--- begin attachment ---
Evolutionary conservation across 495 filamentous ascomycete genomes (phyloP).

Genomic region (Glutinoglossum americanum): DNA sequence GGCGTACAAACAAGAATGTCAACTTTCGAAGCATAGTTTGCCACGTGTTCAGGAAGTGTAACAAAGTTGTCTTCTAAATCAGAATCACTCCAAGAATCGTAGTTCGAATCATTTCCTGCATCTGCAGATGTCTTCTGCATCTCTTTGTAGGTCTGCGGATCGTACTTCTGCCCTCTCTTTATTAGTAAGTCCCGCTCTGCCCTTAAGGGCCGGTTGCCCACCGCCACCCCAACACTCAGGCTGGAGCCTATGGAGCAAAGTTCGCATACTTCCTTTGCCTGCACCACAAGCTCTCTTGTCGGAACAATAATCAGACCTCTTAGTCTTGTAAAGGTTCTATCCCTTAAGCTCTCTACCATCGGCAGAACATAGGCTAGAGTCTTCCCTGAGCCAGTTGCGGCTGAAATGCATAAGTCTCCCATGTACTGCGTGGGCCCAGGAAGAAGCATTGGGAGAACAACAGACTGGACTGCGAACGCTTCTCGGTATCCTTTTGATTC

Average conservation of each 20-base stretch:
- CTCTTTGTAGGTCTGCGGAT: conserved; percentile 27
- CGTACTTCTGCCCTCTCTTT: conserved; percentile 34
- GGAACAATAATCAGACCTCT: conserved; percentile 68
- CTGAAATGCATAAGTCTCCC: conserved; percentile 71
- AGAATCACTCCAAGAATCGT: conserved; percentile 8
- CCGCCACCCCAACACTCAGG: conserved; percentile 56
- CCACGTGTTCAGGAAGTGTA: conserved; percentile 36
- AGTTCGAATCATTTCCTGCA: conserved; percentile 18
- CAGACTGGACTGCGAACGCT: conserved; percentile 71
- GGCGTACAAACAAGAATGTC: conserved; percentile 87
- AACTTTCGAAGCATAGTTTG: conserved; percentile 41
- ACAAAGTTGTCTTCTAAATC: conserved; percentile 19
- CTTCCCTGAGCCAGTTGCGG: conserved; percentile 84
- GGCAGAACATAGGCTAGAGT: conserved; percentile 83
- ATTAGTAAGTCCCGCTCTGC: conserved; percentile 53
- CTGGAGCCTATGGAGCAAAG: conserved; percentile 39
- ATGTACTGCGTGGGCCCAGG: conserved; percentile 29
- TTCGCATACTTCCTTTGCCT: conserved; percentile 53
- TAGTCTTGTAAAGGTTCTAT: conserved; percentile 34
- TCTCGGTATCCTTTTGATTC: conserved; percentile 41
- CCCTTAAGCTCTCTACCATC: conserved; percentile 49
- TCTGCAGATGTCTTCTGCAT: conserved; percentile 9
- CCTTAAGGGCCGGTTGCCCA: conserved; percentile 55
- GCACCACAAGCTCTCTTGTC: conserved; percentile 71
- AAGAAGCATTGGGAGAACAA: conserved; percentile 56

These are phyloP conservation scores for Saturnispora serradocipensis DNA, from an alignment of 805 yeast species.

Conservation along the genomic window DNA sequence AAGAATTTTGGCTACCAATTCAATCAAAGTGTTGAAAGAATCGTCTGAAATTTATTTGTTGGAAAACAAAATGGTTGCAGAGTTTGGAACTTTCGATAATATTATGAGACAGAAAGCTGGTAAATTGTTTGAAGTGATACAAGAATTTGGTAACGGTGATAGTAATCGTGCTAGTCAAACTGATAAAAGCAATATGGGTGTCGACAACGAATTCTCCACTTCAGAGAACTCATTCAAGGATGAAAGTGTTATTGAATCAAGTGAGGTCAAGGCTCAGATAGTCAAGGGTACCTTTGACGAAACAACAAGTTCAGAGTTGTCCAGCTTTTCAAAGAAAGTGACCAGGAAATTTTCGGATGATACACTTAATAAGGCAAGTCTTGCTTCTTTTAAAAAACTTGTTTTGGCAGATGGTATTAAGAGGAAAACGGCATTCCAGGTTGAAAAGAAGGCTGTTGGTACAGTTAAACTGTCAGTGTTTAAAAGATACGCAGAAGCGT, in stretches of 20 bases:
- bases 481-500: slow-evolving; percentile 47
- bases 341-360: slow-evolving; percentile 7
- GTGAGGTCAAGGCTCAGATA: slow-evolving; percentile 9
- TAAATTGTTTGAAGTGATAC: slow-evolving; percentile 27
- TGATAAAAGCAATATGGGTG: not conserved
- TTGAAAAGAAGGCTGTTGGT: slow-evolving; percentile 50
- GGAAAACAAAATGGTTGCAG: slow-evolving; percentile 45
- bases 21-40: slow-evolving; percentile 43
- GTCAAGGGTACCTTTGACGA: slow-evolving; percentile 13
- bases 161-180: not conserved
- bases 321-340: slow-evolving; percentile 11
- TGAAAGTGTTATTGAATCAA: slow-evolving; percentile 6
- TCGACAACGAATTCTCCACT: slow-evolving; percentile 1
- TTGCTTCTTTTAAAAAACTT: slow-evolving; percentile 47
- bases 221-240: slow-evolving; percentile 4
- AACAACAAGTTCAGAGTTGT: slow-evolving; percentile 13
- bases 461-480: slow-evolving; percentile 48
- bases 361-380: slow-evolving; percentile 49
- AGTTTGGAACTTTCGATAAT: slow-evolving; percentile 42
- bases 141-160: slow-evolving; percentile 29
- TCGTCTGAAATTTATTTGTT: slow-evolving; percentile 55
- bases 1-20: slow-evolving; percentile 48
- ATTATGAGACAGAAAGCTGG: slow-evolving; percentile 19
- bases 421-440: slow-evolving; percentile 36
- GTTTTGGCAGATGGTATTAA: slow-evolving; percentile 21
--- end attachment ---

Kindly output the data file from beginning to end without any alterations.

Evolutionary conservation across 495 filamentous ascomycete genomes (phyloP).

Genomic region (Glutinoglossum americanum): DNA sequence GGCGTACAAACAAGAATGTCAACTTTCGAAGCATAGTTTGCCACGTGTTCAGGAAGTGTAACAAAGTTGTCTTCTAAATCAGAATCACTCCAAGAATCGTAGTTCGAATCATTTCCTGCATCTGCAGATGTCTTCTGCATCTCTTTGTAGGTCTGCGGATCGTACTTCTGCCCTCTCTTTATTAGTAAGTCCCGCTCTGCCCTTAAGGGCCGGTTGCCCACCGCCACCCCAACACTCAGGCTGGAGCCTATGGAGCAAAGTTCGCATACTTCCTTTGCCTGCACCACAAGCTCTCTTGTCGGAACAATAATCAGACCTCTTAGTCTTGTAAAGGTTCTATCCCTTAAGCTCTCTACCATCGGCAGAACATAGGCTAGAGTCTTCCCTGAGCCAGTTGCGGCTGAAATGCATAAGTCTCCCATGTACTGCGTGGGCCCAGGAAGAAGCATTGGGAGAACAACAGACTGGACTGCGAACGCTTCTCGGTATCCTTTTGATTC

Average conservation of each 20-base stretch:
- CTCTTTGTAGGTCTGCGGAT: conserved; percentile 27
- CGTACTTCTGCCCTCTCTTT: conserved; percentile 34
- GGAACAATAATCAGACCTCT: conserved; percentile 68
- CTGAAATGCATAAGTCTCCC: conserved; percentile 71
- AGAATCACTCCAAGAATCGT: conserved; percentile 8
- CCGCCACCCCAACACTCAGG: conserved; percentile 56
- CCACGTGTTCAGGAAGTGTA: conserved; percentile 36
- AGTTCGAATCATTTCCTGCA: conserved; percentile 18
- CAGACTGGACTGCGAACGCT: conserved; percentile 71
- GGCGTACAAACAAGAATGTC: conserved; percentile 87
- AACTTTCGAAGCATAGTTTG: conserved; percentile 41
- ACAAAGTTGTCTTCTAAATC: conserved; percentile 19
- CTTCCCTGAGCCAGTTGCGG: conserved; percentile 84
- GGCAGAACATAGGCTAGAGT: conserved; percentile 83
- ATTAGTAAGTCCCGCTCTGC: conserved; percentile 53
- CTGGAGCCTATGGAGCAAAG: conserved; percentile 39
- ATGTACTGCGTGGGCCCAGG: conserved; percentile 29
- TTCGCATACTTCCTTTGCCT: conserved; percentile 53
- TAGTCTTGTAAAGGTTCTAT: conserved; percentile 34
- TCTCGGTATCCTTTTGATTC: conserved; percentile 41
- CCCTTAAGCTCTCTACCATC: conserved; percentile 49
- TCTGCAGATGTCTTCTGCAT: conserved; percentile 9
- CCTTAAGGGCCGGTTGCCCA: conserved; percentile 55
- GCACCACAAGCTCTCTTGTC: conserved; percentile 71
- AAGAAGCATTGGGAGAACAA: conserved; percentile 56

These are phyloP conservation scores for Saturnispora serradocipensis DNA, from an alignment of 805 yeast species.

Conservation along the genomic window DNA sequence AAGAATTTTGGCTACCAATTCAATCAAAGTGTTGAAAGAATCGTCTGAAATTTATTTGTTGGAAAACAAAATGGTTGCAGAGTTTGGAACTTTCGATAATATTATGAGACAGAAAGCTGGTAAATTGTTTGAAGTGATACAAGAATTTGGTAACGGTGATAGTAATCGTGCTAGTCAAACTGATAAAAGCAATATGGGTGTCGACAACGAATTCTCCACTTCAGAGAACTCATTCAAGGATGAAAGTGTTATTGAATCAAGTGAGGTCAAGGCTCAGATAGTCAAGGGTACCTTTGACGAAACAACAAGTTCAGAGTTGTCCAGCTTTTCAAAGAAAGTGACCAGGAAATTTTCGGATGATACACTTAATAAGGCAAGTCTTGCTTCTTTTAAAAAACTTGTTTTGGCAGATGGTATTAAGAGGAAAACGGCATTCCAGGTTGAAAAGAAGGCTGTTGGTACAGTTAAACTGTCAGTGTTTAAAAGATACGCAGAAGCGT, in stretches of 20 bases:
- bases 481-500: slow-evolving; percentile 47
- bases 341-360: slow-evolving; percentile 7
- GTGAGGTCAAGGCTCAGATA: slow-evolving; percentile 9
- TAAATTGTTTGAAGTGATAC: slow-evolving; percentile 27
- TGATAAAAGCAATATGGGTG: not conserved
- TTGAAAAGAAGGCTGTTGGT: slow-evolving; percentile 50
- GGAAAACAAAATGGTTGCAG: slow-evolving; percentile 45
- bases 21-40: slow-evolving; percentile 43
- GTCAAGGGTACCTTTGACGA: slow-evolving; percentile 13
- bases 161-180: not conserved
- bases 321-340: slow-evolving; percentile 11
- TGAAAGTGTTATTGAATCAA: slow-evolving; percentile 6
- TCGACAACGAATTCTCCACT: slow-evolving; percentile 1
- TTGCTTCTTTTAAAAAACTT: slow-evolving; percentile 47
- bases 221-240: slow-evolving; percentile 4
- AACAACAAGTTCAGAGTTGT: slow-evolving; percentile 13
- bases 461-480: slow-evolving; percentile 48
- bases 361-380: slow-evolving; percentile 49
- AGTTTGGAACTTTCGATAAT: slow-evolving; percentile 42
- bases 141-160: slow-evolving; percentile 29
- TCGTCTGAAATTTATTTGTT: slow-evolving; percentile 55
- bases 1-20: slow-evolving; percentile 48
- ATTATGAGACAGAAAGCTGG: slow-evolving; percentile 19
- bases 421-440: slow-evolving; percentile 36
- GTTTTGGCAGATGGTATTAA: slow-evolving; percentile 21